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How to Convert Laser Discs to VCD

Discussion in 'Other video questions' started by jassimali, Feb 21, 2005.

  1. jassimali

    jassimali Member

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    Could anybody provide me some info on how to convert my laser discs to a VCD or DVD format ?
     
  2. nownthen

    nownthen Regular member

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    What is on your "lazer discs"?
    Is this something different from a regular Cd that your talking about?

     
  3. jassimali

    jassimali Member

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    The Laser Discs contain movies and can i copy them to format which could be palayed on a VCD player or a CD-ROM on a PC
     
  4. shiroh

    shiroh Guest

    laser disc, LD, are those oversize cd for movies before the age of dvd.

    to back this up, i think you need to do an analog capture using a capture card.
    unless there's a drive for it on the PC...
     
  5. Harry957

    Harry957 Member

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    Are those discs the size of 12' vinyl?, Does the player have a digital output, if so you may be able to find a way of a digital to digital copy
     
  6. Harry957

    Harry957 Member

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    I have had a read LD is purley analogue apart from the sound carriers where they can be either CD sampling rate or analogue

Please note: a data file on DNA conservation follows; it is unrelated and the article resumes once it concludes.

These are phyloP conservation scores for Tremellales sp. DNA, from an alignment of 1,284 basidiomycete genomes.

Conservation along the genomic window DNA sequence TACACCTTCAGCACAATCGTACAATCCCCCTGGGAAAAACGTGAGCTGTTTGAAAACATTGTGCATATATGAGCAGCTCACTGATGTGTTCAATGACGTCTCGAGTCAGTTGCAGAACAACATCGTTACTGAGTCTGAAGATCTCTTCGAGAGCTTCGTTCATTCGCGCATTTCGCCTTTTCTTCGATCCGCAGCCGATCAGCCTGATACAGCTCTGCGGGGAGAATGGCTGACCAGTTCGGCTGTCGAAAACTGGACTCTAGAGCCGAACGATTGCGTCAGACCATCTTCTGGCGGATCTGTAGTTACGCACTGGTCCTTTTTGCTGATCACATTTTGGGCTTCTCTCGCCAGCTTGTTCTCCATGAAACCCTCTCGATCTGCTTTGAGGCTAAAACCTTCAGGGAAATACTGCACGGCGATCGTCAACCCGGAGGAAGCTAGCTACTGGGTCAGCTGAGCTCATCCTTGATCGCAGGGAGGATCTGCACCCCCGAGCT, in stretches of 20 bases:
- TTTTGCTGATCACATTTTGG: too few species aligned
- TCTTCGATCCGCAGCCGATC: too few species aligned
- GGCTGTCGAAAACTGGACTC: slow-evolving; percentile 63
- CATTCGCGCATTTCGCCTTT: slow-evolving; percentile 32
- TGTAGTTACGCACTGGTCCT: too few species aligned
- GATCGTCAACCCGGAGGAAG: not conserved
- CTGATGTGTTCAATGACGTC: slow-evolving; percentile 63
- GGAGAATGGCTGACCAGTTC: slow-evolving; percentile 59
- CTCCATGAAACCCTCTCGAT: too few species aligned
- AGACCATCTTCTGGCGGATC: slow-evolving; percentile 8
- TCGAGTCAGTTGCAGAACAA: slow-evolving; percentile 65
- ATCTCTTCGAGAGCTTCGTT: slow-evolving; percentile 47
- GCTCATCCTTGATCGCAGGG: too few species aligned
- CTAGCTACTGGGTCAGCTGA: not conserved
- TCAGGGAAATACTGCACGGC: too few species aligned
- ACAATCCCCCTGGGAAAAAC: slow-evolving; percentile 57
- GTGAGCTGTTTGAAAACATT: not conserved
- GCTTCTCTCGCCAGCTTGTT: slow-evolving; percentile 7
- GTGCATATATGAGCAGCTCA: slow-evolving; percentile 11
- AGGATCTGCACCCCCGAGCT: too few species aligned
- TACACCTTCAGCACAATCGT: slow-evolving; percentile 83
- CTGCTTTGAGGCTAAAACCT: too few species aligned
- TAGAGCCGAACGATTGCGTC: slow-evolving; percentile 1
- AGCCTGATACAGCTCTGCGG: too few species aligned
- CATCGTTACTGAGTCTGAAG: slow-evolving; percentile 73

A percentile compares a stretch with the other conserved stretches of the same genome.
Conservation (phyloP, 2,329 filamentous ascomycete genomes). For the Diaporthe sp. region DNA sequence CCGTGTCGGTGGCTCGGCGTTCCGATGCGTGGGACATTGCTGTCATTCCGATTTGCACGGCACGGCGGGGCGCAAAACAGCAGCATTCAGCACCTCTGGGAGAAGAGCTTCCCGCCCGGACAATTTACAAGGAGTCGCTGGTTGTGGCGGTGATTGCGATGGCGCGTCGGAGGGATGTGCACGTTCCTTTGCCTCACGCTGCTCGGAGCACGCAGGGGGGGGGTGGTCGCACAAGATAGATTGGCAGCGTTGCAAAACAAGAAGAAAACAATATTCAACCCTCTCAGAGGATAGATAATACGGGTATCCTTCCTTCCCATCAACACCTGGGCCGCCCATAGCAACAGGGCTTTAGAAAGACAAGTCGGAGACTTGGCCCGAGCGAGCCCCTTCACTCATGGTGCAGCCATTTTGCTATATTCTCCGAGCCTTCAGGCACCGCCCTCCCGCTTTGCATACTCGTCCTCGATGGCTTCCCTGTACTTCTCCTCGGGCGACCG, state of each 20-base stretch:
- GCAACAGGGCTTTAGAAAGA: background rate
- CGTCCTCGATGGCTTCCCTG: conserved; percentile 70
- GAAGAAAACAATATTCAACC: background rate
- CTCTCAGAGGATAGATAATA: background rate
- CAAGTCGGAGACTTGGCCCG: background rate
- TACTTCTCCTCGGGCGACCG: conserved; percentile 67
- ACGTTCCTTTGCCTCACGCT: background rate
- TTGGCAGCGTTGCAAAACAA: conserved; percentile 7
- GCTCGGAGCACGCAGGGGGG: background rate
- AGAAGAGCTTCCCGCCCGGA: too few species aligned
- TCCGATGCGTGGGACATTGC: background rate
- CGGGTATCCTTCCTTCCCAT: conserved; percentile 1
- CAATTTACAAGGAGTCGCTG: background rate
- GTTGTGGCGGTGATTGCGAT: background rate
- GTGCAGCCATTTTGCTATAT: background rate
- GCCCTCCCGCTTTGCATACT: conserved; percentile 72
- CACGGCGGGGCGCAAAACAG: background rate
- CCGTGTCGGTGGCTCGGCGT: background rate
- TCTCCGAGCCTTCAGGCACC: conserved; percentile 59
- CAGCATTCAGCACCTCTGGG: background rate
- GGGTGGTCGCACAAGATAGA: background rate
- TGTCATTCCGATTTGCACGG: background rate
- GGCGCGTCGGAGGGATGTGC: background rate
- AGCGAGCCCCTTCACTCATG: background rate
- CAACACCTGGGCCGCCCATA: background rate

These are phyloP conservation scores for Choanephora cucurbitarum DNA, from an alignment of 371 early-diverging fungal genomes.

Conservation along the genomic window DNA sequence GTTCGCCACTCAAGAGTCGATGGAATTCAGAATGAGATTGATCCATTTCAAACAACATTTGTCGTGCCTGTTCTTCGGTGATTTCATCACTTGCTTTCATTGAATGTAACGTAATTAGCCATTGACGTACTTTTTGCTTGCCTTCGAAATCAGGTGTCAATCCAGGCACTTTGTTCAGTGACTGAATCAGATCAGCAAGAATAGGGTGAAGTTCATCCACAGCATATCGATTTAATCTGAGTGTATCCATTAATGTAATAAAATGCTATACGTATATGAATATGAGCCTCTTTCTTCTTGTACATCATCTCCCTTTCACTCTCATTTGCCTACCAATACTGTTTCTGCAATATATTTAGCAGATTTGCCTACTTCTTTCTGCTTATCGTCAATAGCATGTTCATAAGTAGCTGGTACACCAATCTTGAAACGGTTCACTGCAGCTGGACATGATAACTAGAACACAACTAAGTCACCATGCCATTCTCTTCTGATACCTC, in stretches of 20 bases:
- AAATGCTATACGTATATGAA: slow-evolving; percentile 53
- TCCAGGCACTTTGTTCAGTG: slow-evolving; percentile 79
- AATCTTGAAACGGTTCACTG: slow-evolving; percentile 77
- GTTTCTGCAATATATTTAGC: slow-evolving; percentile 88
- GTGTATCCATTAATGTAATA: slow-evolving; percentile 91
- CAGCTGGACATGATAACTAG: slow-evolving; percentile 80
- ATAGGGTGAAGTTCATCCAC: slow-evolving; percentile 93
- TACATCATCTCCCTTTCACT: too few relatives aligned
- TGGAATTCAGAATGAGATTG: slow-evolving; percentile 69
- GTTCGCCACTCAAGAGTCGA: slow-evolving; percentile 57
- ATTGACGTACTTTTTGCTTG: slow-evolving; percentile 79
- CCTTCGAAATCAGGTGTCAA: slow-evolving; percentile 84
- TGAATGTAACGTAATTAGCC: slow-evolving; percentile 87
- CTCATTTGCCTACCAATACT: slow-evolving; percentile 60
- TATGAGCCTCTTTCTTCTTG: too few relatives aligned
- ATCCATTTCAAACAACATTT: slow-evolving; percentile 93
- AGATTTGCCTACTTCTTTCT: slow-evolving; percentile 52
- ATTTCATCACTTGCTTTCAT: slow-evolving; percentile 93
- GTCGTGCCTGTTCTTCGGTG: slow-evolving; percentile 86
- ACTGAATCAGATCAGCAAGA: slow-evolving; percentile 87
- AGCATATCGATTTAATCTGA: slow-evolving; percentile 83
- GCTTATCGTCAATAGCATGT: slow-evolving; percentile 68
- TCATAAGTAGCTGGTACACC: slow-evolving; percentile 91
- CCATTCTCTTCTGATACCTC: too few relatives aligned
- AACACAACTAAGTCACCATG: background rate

Take a look at this before converting to VCD. VCD is a terrible format:

    6.2 CD-I and VideoCD: The digital 5" CD-ROM -like laserdiscs
    Philips claims CD-I to have a clean and sharp digital picture. Sure. The truth just happens to be that when a film is tried to cram in the same bandwidth that CDs use just for sound, the result is no good. Although the theoretical resolution of CD-I is somewhere around 320x256 pixels (240x256 lines), a transition from black to white can't happen in one pixel. This makes the real resolution look more like 200x180 pixels. This is even worse than VHS, which has a resolution of somewhere near 320x585 pixels (240x585 video lines) for PAL, or 320x482 pixels for NTSC.
    When the images are not moving, CD-I appears to have a steady and non-noisy look. But when the picture has much movement, the very low picture data rate of 1.1 Mbits/s makes the picture break into little 8x8 and 16x16 pixel MPEG-1 -compression blocks, which makes any action film look totally disgusting. When you are supposed to be lost in high action, you are lost in compression blocks.

    CD-I discs are claimed to be both NTSC and PAL compatible. This is carried out with an evil scheme: the discs are mastered in a way that makes everything appear 10% too flat on PAL TVs and 10% too tall on NTSC TVs. I find this way of solving problems to be totally unacceptable.

    The video compression ratio on CD-I is approx. 40:1 and audio compression ratio is approx. 5:1.


    Source: http://www.oz.net/blam/LaserDisc/FAQ/
     
  7. shiroh

    shiroh Guest

    yes, normal compliant vcd is terrible.
     

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